Jim Furyk Finds His Second Wind

May 18, 2014

*From the May 19 edition of Golf World Monday:

Jim Furyk celebrated his 44th birthday the Monday after the Players Championship by taking the day off. "No surprises," Furyk shared in a text. "Just hung at home with the family. Avoided any work of any kind."

Furyk deserved a day of rest based on the run he's been on, with runner-up finishes at the Wells Fargo Championship and the Players on back-to-back weekends with closing rounds of 65 and 66, respectively. The surprise is that among players in their 40s, Furyk is having the type of season Phil Mickelson or Steve Stricker wish they had going with the U.S. Open approaching in four weeks.

The resurgence is reflected in FedEx Cup standings (10th) and the Ryder Cup points race (5th), as well as the World Ranking, which has Furyk at No. 12 heading into this week's Crowne Plaza Invitational at Colonial. After not making the most recent Ryder Cup (2012) or Presidents Cup (2013) teams for the first time since 1997, Furyk now has one foot on the team plane to Gleneagles.

Furyk has found new life because he is taking more days off, the byproduct of talks he had a year ago with wife Tabitha and sport psychologist Bob Rotella. He hit the wall not during the 2012 season, when he lost the U.S. Open, the WGC-Bridgestone Invitational and a key Ryder Cup singles match against Sergio Garcia, but four months into the 2013 season.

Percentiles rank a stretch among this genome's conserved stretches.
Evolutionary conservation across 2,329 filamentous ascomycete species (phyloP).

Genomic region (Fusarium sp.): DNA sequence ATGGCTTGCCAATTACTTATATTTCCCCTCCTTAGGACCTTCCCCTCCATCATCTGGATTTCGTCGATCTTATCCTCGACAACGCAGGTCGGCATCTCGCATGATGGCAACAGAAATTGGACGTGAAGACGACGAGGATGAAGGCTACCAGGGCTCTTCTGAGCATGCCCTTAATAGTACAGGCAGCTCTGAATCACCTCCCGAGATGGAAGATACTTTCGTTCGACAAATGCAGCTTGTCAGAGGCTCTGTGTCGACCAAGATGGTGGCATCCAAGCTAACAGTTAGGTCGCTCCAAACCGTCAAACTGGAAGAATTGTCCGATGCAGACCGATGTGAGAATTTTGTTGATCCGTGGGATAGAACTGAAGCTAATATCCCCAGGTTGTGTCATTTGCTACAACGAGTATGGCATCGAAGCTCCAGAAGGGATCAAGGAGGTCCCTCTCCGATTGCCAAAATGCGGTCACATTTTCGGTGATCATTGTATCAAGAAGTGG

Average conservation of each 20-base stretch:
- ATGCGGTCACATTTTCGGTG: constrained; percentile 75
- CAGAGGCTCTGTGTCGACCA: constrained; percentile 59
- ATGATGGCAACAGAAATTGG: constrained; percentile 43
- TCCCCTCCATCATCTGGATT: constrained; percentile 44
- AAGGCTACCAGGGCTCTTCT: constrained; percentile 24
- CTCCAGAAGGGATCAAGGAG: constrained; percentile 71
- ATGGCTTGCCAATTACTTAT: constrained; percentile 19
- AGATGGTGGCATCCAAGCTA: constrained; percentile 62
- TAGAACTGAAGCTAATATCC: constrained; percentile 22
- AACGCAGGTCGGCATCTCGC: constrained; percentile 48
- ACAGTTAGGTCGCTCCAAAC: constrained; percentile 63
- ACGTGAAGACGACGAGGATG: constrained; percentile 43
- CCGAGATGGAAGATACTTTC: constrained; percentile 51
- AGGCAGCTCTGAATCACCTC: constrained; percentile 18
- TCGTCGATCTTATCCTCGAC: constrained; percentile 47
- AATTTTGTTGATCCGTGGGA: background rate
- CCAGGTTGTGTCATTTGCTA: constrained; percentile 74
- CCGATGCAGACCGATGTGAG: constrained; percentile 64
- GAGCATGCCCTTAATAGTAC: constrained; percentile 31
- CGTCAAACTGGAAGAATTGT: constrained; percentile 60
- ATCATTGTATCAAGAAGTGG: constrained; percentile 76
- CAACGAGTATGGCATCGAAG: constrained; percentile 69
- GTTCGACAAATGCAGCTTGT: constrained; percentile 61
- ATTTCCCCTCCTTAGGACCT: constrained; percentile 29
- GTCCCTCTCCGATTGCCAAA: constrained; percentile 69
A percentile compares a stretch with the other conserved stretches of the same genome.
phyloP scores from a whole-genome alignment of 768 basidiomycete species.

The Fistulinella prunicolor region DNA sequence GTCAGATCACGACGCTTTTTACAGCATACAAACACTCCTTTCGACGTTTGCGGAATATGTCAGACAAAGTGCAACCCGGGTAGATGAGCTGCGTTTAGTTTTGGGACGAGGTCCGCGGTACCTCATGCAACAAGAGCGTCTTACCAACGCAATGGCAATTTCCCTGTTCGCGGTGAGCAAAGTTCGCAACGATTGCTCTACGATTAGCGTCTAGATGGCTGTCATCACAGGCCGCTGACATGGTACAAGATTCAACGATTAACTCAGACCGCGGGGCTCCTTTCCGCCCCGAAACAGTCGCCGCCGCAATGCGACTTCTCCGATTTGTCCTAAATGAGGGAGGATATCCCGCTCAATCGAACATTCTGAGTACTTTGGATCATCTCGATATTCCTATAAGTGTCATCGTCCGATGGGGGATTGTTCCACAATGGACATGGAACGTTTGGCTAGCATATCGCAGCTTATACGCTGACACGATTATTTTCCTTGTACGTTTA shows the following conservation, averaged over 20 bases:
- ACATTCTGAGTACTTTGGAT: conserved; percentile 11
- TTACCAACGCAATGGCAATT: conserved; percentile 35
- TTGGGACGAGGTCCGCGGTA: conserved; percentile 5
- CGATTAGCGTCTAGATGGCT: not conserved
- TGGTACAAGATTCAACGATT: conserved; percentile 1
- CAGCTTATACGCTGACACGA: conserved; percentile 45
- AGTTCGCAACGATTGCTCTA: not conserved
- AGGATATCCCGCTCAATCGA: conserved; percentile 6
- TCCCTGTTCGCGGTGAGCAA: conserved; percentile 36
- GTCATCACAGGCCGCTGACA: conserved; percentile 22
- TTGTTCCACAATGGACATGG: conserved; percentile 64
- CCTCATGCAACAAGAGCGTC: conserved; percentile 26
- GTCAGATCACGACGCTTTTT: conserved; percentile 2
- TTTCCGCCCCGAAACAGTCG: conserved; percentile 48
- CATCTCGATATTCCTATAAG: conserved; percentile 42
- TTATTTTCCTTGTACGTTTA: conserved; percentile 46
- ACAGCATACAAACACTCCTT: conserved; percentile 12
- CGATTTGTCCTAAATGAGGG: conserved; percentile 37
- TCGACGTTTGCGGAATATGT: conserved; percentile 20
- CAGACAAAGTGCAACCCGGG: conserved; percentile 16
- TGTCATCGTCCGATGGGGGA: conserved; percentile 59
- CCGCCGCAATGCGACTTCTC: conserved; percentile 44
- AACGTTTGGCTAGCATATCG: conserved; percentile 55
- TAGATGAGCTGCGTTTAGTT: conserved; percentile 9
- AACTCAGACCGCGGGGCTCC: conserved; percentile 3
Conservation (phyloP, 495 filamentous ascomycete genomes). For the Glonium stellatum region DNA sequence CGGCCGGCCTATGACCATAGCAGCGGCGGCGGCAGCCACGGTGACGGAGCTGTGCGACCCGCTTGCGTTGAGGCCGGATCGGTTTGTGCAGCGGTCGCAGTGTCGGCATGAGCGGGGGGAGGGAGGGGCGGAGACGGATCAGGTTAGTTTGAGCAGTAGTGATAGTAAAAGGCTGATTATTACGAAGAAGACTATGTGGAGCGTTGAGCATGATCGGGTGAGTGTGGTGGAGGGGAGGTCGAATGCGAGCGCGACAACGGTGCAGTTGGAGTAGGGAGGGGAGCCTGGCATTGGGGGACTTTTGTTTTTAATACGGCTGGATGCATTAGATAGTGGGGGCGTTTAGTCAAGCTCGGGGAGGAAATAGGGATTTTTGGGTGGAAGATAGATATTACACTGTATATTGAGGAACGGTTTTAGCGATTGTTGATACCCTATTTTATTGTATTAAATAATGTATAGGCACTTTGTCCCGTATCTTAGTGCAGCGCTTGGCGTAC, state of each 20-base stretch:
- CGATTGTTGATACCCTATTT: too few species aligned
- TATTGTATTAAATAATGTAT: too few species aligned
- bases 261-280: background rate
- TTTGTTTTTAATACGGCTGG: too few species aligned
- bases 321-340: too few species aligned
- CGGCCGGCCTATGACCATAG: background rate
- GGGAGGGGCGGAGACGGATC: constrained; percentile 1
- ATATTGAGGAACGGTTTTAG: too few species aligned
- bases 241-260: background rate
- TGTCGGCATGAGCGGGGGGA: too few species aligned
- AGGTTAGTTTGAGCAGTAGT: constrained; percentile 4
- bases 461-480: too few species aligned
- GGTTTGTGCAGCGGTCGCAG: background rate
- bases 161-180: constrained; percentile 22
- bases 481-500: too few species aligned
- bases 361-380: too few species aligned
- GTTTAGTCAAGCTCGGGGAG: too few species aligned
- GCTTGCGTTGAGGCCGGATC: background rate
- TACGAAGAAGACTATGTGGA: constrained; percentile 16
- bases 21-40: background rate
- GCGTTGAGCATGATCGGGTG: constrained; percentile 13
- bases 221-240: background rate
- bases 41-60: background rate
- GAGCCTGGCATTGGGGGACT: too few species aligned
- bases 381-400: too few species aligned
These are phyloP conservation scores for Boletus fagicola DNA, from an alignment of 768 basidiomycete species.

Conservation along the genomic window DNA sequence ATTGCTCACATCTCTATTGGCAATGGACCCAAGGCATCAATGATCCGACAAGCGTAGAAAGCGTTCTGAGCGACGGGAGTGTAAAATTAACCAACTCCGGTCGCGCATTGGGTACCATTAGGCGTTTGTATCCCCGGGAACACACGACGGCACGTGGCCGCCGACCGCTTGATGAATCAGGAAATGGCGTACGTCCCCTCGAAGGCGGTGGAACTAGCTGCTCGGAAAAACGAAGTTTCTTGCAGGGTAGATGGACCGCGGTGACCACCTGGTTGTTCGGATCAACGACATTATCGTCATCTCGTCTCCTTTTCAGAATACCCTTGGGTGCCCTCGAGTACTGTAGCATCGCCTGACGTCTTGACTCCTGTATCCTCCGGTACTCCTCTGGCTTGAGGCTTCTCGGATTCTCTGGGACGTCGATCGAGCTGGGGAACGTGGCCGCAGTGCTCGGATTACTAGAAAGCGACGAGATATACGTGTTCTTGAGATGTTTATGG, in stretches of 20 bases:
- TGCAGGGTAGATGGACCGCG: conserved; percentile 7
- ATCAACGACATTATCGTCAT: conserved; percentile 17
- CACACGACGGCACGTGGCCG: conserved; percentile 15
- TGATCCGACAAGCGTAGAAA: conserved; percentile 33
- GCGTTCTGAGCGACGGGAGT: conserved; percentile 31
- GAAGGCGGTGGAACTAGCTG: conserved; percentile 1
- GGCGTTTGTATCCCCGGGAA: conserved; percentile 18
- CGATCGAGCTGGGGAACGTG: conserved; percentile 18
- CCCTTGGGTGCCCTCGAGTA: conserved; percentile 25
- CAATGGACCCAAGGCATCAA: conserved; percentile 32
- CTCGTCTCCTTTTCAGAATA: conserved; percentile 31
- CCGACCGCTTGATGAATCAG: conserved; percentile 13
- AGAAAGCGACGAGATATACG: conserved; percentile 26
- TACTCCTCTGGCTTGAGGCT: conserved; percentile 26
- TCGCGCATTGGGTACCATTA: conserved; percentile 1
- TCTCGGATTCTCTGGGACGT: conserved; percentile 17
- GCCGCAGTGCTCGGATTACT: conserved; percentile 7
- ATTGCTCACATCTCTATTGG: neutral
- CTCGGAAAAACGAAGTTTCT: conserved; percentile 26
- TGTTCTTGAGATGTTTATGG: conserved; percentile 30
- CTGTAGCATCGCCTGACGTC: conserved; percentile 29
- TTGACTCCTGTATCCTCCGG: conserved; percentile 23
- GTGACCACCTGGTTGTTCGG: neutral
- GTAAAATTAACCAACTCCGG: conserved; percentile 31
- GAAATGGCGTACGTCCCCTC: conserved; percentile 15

After a 78 on Sunday at Hilton Head, a "burned out" Furyk found himself flashing back to the 1995 season, when he and the veteran Wayne Levi shared second place after the opening round of the Shell Houston Open. "Wayne was talking about how golf is a job. 'It's what I do for a living; it's my occupation,' " Furyk said after his second round at the Players. "I was thinking, 'Man, just shoot me if I ever get to the point where it becomes a job. I might as well quit.' "

Furyk has been stuck on 16 career victories since the 2010 Tour Championship, and there were whispers that perhaps he was through. But instead of quitting, Furyk reevaluated. He tapped into the love he had for golf by watching his children, Tanner and Caleigh, compete in their sports.

"Everything I wanted to do as a kid wrapped around a ball. A baseball, a football, a basketball, whatever season it was," Furyk told me. "I had a glove, a ball, a bat, looking for a pickup game."

Instead of an old 43, Furyk started playing golf again like the kid from the sandlots in Pennsylvania. He led the PGA Championship at Oak Hill after 54 holes before losing to Jason Dufner. He shot 59 in the second round of the BMW Championship and finished third. At the Players the key wasn't the sterling round he shot on Sunday as much as salvaging a 36 on the front nine Thursday when he hit only three greens.

"When things aren't going well, I've been able to kind of keep a peace of mind and a calmness about me," he said. "I've been able to score and get the ball in the hole." That's a young 44 talking.